Survata Presents at ARF Audience Measurement 2017

Survata and Lotame

After being selected as a Winning Paper by the Advertising Research Foundation, we were invited to speak at their Audience Measurement conference last week in New York. We shared a new technology to improve online advertising research: Segment Validation. We believe that advertisers should validate the advertising audience segments used in programmatic ad buys. Otherwise, how do you know if the segment really has what it claims to have? Here’s Mark Thompson, CEO of the New York Times, referring to this issue, “When we say someone is a member of the audience is a female fashionista aged 20-30, what’s the probability that that’s actually true?”

Not all audience segments are created equal. A segment’s usefulness is a balance between the size of the segment, and how much of the segment actually matches the desired characteristic (the technical term for this is Precision vs Recall). Buying unvalidated audience segments is like buying TV ads before Nielsen ratings, or bonds before bond ratings. Programmatic advertising is still the wild west.

We are not the only ones thinking about this. Here’s an anonymous ad tech exec, who’s anonymity most likely stems from the fact that he’s fully aware that his company is delivering shoddy data. “A lot of the data that informs programmatic media buying is unreliable and conflicting. So what brands are spending their money for isn’t necessarily the thing they think they are spending their money for.”

As an example, suppose you want to advertise to moms. There are multiple “Moms” segments from different vendors, and other segments like “New Moms” and “Moms with 2-year-olds.” Which of these segments should you choose in the ad buy? You can’t really know until you’ve validated them. Segments boost signal to varying degrees.

Due to the partnerships and technical integrations between Survata and all of the major DMPs, validating audience segments is straightforward. Even better, the data is automatically pushed back into your DMP, where look-alike algorithms can expand the size of your target audience segment.

Survata is driving the next generation of ad research. In addition to Segment Validation, we also offer Segment Creation based on targeted psychographic profiles. We also conduct ad effectiveness studies in real time, allowing for optimization of ad spend allocation daily instead of just post-campaign reporting.

Our ARF presentation on validating programmatic audiences can be found in the slideshow below.

Online Ad Effectiveness Research Grows Up

“The days of giving digital a pass are over. It’s time to grow up.”
            -Marc Pritchard, Chief Branding Officer, Procter & Gamble, January 2017

When the CBO of P&G tells us to grow up, we listen. And after speaking with clients at last month’s Media Insights Conference, it’s clear that there’s consensus: online advertising research needs to get more sophisticated.

We’re here to help. IAB breaks research down into phases: design, recruitment & deployment, and optimization. We’ll walk through each phase and determine what’s most in need of “growing up.” We’ll also include questions to ask your research partner to help increase the sophistication of your ad effectiveness research.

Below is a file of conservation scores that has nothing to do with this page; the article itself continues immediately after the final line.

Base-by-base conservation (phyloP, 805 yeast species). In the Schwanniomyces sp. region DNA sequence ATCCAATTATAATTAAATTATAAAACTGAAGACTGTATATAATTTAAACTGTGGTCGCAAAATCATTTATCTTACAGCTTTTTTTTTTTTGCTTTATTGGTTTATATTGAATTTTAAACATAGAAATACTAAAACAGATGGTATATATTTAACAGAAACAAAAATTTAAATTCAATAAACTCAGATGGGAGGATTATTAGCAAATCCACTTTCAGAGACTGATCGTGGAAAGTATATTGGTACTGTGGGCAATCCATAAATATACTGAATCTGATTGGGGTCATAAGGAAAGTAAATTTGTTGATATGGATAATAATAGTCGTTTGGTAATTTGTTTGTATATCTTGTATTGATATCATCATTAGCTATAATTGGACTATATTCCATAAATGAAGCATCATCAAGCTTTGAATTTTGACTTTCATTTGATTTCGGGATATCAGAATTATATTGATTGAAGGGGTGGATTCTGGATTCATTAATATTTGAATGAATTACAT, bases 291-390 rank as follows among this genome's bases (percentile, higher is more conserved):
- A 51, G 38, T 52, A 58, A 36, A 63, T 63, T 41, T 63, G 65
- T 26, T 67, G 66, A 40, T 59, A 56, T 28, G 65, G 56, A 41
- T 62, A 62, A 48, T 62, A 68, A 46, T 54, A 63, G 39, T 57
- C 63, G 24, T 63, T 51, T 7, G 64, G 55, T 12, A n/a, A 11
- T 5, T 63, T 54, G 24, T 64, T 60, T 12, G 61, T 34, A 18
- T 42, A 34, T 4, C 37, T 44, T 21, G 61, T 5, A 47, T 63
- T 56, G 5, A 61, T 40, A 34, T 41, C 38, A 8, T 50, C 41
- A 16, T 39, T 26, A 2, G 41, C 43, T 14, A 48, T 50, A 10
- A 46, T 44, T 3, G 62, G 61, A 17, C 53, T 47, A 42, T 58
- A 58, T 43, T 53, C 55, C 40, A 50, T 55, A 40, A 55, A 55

Design

Let’s start by acknowledging that statistically sound online ad effectiveness research has not been easy to implement at reasonable cost until recently. As IAB notes, “Questions around recruitment, sample bias and deployment are hampering the validity of this research and undermining the industry as a whole.”

Just because perfect research design is challenging to achieve doesn’t mean that advertisers should settle for studies with debilitating flaws, leading to biased, unreliable results. In addition to challenges inherent to good research design, most ad effectiveness research partners have systematic biases due to the way they find respondents, which must be accounted for in the design phase. There has been innovation in this space within the past year using technology to reduce or eliminate systematic bias in respondent recruitment. 

Assuming you’re able to address the systematic bias of your research partner’s sampling, the major remaining challenge is how you approach the control group. At Survata, we think about this as a hierarchy:

Online Ad Effectiveness Research Control Group Framework

Using a holdout group is best practice, but implementing it requires spending some portion of your ad budget strictly on the control group. In other words, some of your ad budget will be spent on intentionally NOT showing people an ad. A small portion of people in the ad buy will instead be shown public service announcements to establish the control group. We love the purity of this approach, but we also understand the reality of advertising budgets. We don’t view holdout as a requirement for sound online ad effectiveness research. Smart design combined with technology can achieve methodologically sound control groups without “wasting” ad budget.